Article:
There’s more to Google Instant than ajax. It’s the n-grams, stupid.
With the release of Google Instant, developers everywhere have sprung into action developing their own version of Instant for their favourite web service. This avalanche of development was undoubtedly spurred on by one developer’s job offer from YouTube based on his YouTube Instant work. But what many of the copy-cats fail to recognize is that an asynchronous results page is not what makes Google Instant effective; it’s their ability to predict your search. And how do they do that? N-grams my friend, n-grams.
What’s an n-gram? It’s simply a string of ‘n’ consecutive tokens. For example a tri-gram (or 3-gram) would be “how are you” or “las vegas vacation”. A bi-gram would be “hey there” or “justin bieber”. Google stores every single n-gram it can get its hands on (via Google Search, GMail, Google Voice, Google Voice Search etc.) in order to improve its accuracy in predicting a human’s search intent. In fact, Google published their list of most commonly used n-grams a while back based on their corpus.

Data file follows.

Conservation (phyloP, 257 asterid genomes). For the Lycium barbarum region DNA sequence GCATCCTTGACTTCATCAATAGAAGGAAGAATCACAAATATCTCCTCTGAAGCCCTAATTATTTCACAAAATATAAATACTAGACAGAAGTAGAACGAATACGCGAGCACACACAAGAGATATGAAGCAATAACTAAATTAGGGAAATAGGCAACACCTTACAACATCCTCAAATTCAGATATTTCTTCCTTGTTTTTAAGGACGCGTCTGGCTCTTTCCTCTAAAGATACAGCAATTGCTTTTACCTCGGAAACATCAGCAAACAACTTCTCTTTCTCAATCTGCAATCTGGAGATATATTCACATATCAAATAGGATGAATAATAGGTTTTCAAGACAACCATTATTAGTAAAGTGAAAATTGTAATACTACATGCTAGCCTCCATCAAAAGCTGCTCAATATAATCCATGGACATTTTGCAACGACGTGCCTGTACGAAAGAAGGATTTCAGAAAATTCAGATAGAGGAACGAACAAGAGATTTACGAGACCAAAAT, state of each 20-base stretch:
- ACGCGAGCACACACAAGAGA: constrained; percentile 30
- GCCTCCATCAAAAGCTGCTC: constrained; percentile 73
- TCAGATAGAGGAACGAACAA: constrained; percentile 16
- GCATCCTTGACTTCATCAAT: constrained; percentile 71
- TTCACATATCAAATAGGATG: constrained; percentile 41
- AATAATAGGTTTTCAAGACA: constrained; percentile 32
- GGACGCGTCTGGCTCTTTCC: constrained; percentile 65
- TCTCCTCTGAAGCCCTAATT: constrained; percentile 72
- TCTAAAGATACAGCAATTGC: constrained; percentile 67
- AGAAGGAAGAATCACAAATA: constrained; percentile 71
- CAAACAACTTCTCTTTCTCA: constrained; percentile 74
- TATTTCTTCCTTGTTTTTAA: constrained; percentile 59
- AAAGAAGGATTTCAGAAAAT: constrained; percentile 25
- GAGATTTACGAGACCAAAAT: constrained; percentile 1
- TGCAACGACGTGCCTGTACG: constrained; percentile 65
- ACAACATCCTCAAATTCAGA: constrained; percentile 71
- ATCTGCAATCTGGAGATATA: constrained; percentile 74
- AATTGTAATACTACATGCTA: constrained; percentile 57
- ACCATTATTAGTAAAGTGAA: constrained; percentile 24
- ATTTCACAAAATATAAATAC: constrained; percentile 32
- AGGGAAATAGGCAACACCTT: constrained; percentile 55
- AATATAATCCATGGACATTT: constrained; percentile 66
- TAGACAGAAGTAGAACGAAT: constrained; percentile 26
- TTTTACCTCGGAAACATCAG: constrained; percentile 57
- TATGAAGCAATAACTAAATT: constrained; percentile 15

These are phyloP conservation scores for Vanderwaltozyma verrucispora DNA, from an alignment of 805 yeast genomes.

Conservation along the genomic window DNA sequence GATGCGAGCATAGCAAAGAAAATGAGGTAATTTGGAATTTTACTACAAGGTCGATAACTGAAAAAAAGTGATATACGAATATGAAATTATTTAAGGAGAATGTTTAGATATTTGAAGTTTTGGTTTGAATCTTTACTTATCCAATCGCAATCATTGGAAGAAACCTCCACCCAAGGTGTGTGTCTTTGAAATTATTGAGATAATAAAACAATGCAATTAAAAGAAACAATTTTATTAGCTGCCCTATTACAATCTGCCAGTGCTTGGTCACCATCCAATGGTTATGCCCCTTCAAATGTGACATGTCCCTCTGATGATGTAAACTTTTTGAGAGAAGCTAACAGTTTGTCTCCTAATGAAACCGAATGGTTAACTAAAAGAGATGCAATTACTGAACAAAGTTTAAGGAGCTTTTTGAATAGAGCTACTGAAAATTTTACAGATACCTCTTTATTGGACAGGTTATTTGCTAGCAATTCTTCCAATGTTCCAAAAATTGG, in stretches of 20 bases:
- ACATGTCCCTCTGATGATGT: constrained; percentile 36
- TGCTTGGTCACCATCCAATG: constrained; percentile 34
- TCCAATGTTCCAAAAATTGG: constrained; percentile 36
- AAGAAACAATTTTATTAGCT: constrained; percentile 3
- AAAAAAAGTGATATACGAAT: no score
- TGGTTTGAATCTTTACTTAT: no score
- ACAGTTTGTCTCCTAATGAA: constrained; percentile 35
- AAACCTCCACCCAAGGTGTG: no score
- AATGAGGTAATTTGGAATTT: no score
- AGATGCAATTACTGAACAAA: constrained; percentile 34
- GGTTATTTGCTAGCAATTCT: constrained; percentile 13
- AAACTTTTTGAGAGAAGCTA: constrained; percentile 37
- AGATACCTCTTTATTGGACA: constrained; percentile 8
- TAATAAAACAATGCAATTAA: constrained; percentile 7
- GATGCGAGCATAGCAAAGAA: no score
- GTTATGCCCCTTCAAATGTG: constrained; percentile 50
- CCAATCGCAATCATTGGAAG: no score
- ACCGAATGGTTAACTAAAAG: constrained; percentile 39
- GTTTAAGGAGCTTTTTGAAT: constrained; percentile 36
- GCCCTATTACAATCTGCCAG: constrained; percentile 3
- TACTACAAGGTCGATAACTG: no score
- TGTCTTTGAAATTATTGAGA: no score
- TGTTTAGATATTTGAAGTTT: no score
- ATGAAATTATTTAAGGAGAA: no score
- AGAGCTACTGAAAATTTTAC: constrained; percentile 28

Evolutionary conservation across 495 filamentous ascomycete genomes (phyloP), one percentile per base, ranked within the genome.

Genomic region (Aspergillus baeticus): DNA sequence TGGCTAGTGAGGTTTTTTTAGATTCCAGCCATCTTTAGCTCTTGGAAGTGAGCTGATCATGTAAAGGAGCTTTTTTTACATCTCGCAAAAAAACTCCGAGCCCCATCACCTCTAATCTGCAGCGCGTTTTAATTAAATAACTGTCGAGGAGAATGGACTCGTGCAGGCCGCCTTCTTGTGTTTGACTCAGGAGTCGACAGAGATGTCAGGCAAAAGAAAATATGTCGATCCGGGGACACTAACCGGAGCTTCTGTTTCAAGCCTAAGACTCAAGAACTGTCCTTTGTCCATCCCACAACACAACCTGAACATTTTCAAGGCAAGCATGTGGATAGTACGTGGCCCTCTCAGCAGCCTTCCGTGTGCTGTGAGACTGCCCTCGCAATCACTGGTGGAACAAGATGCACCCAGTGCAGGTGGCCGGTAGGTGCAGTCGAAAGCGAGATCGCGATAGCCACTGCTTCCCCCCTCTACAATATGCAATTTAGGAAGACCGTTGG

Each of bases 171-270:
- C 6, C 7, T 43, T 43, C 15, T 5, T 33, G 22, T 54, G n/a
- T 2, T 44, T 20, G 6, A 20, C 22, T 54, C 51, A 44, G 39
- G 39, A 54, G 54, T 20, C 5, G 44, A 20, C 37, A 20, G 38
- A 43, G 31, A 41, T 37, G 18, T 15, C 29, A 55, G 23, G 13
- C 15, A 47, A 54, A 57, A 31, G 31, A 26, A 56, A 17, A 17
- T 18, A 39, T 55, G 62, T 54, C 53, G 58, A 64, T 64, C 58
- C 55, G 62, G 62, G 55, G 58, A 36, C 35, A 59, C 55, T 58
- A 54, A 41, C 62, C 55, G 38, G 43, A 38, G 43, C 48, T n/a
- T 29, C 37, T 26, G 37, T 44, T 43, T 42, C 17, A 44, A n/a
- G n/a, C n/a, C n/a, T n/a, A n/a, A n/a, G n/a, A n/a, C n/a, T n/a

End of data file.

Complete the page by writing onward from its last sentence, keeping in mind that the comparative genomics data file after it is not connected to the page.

So what does this all mean to you, the endeavouring developer? Repustate has added to its API a call to generate n-grams. With this call, you can generate your own n-grams over any data set you like or based on any web page you like and come up with your own prediction algorithms. For a quick demo, head over to our home page and using the demo box on the right, choose “Generate n-grams” from the drop down, enter a URL, and you’ll get a quick sampling of our n-gram generator.